Gingrich Impresses, Paul Disappoints at Myrtle Beach Debate
The former House Speaker gets a nod from several in the crowd, but race remains Mitt Romney's to lose, many admit.
The winner of Monday night's GOP presidential debate is open for debate itself, but if a sampling of crowd reaction afterwards is any indication, Texas Rep. Ron Paul took a step backward with South Carolina voters.
The big issue was Paul's foreign policy, several said. Indeed, some of the biggest boos of the night were reserved for Paul when his stances on military and defense matters failed to be hawkish and interventionist enough for the crowd at Monday night's Fox News/Wall Street Journal/SCGOP debate in Myrtle Beach.
"He can't be trusted with national security issues with our nation," said GOP political activist Deborah Myers of Lexington. "I certainly don't want him to be the one to get the 3 o'clock in the morning phone call. Ron Paul's positions on national security are dangerous."
Leah Reid of Myrtle Beach said she had planned to vote for Paul until she heard more about his foreign policy.
"It's scary," she said. "I don't like that he doesn't feel that we need to take a strong presence against the Middle East, against Al Qaeda. I don't like his position on Osama Bin Laden. Really, it's scary. We are facing major threats and I think we need someone who is a little bit more serious about it."
The winner of the night's debate was a little more murky, though several people interviewed said they believed Newt Gingrich appeared to stand out. Many of those same people, however, remained uncertain his or any other candidate's performance would be enough to beat frontrunner Mitt Romney.
"I think there is still some more issues that need to be resolved to let one [candidate] rise above the crowd," said Dr. Douglas Reid of Myrtle Beach. "I think in the front are still Newt and Romney, and I think that Rick Perry had a better showing tonight than he has had in the past. I think Santorum and Ron Paul are going to fall further behind."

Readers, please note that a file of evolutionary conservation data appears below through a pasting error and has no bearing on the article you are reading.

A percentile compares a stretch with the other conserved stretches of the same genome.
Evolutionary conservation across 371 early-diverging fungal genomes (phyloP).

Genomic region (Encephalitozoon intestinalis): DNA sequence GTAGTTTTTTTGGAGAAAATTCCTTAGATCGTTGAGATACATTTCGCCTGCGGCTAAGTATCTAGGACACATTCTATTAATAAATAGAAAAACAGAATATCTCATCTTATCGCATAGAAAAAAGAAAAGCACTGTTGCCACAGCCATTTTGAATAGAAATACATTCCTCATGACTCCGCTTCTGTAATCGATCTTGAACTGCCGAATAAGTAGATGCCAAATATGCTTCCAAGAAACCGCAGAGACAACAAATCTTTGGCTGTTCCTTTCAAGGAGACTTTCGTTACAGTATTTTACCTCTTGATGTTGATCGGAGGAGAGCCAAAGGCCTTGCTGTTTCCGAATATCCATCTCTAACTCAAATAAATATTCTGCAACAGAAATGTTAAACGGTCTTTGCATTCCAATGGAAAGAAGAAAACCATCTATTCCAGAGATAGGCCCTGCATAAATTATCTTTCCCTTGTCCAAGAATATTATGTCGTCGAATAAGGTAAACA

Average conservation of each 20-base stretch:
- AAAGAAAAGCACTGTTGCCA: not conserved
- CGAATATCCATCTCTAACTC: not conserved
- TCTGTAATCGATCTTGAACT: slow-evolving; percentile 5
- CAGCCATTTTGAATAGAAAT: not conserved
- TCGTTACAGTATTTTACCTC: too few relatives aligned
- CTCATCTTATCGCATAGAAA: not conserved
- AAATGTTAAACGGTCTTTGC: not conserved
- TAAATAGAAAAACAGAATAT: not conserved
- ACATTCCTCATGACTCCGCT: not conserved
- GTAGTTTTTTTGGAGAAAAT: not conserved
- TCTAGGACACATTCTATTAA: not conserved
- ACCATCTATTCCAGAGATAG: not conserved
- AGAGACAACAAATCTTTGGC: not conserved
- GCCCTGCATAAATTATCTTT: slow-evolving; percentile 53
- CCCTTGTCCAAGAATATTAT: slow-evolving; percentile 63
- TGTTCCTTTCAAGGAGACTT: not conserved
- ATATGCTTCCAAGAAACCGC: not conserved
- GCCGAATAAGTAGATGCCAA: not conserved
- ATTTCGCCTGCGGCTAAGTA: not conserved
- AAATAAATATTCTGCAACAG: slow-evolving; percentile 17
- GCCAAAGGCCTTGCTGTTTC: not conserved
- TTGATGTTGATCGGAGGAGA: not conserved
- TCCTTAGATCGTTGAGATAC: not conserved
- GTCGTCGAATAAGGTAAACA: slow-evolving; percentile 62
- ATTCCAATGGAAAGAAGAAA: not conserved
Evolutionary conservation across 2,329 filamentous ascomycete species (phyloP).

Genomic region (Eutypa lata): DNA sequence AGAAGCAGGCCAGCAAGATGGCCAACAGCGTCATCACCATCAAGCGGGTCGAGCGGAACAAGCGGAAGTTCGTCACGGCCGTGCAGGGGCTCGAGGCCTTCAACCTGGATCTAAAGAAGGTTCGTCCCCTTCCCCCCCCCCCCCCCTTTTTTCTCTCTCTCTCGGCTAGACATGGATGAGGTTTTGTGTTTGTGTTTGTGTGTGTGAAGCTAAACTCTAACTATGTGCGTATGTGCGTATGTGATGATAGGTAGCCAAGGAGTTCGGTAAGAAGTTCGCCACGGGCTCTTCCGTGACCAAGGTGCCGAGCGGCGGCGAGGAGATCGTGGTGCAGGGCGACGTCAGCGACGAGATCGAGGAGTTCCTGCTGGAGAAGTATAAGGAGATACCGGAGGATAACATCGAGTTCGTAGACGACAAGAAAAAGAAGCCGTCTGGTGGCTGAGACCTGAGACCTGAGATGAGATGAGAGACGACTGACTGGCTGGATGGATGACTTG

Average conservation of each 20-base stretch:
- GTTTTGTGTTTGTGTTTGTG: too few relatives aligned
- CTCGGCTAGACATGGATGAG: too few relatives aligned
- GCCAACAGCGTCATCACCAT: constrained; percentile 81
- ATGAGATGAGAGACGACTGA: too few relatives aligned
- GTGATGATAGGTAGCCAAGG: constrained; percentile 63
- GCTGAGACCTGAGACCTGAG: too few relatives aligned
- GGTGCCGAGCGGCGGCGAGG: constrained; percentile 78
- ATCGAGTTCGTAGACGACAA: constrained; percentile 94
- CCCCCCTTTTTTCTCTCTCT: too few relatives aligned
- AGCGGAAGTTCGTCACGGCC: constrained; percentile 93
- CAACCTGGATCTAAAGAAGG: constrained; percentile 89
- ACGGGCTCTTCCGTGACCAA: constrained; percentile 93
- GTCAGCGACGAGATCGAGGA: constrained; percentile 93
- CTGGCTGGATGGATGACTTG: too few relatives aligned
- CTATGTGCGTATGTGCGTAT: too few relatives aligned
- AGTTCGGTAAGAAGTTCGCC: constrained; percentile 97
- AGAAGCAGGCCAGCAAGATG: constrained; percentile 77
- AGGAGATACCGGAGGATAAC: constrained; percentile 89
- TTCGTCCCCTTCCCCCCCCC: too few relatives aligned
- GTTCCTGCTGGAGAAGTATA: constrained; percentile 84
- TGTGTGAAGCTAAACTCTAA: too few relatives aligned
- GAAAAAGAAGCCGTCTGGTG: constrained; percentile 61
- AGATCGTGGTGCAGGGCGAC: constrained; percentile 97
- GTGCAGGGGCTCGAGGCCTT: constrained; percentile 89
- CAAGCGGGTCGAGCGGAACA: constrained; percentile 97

However, Myers took the contrarian view.
"I think there is going to be a big surprise come Saturday," said Myers, who is wavering between supporting either Gingrich or Santorum. "I think conservatives will either coalesce behind Newt, or they will coalesce behind Santorum — and I feel it's going to be Newt."
"I thought Newt came out on top," said Mallory Morris of Myrtle Beach, another undecided voter. "I thought Romney evaded the questions a lot, and I think Perry did well. [But after tonight] I really like Newt."
Leigh Bullard of Raleigh, N.C., another undecided voter, also gave the nod to Newt for the night. "I think he's direct. I think he's quick to answer the question. I think he has facts that match up. I think he had an "A" tonight, and I think he's had an "A" at every single debate."
Robert Denny, Bullard's companion, echoed her sentiments. Until tonight he was undecided, but is now a solid Gingrich lean. "He really speaks his mind. He's right on with what I think."
Before the debate a beaming Curtis Loftis made the rounds in the media room, feeling good about his candidate. Loftis, S.C. State Treasurer, chairs Romney's S.C. campaign, and said he looked forward to a good showing.
"I'm confident but I'm not overconfident," he said. "In politics, you can be a champ today, and a chump tomorrow."
Joel Sawyer, who was Jon Huntsman's state campaign director before the candidate dropped out of the race on Monday, said he believes the state remains Romney's to lose. Despite Huntsman's endorsement of Romney on Monday, Sawyer said he plans to remain neutral throughout the race.
"As long as Santorum, Gingrich, Paul, and Perry are all in this race, then Romney is going to benefit from that," he said.
Very little of the debate focused on social issues, which may have helped Romney, some attendees said.
"I think in South Carolina, in this cycle, you have to establish a baseline of social conservatism to be viable," Sawyer said. "But I don't think this race is going to be won or lost on who is more pro-life than the other guy, or more pro-traditional marriage than the other guy. With that baseline of credibility, people are going to say, 'What are you going to do about jobs, what are you going to do about spending, what are you going to do about the economy?' I think those issues are where it's going to be won or lost."
Second District GOP Congressman Joe Wilson of Springdale said he thinks he knows whom he'll vote for, but demurred when asked. He also diplomatically refrained from picking a winner or loser, though he did say Paul's foreign policy and defense policies simply don't mesh with his own.
"But I've always had foreign policy differences with him," Wilson said. "But I've always appreciated his economic policies."
Meantime, Paul supporter Chris Barczak of Columbia remains firmly in the Paul camp, he said.
"I think he did well. I don't think he got much time. I think in the first 45 minutes he had one question. I was disappointed with that," Barczak said. "But I think that everybody that supports Ron Paul, and peace in general, is happy with his non-intervention policies."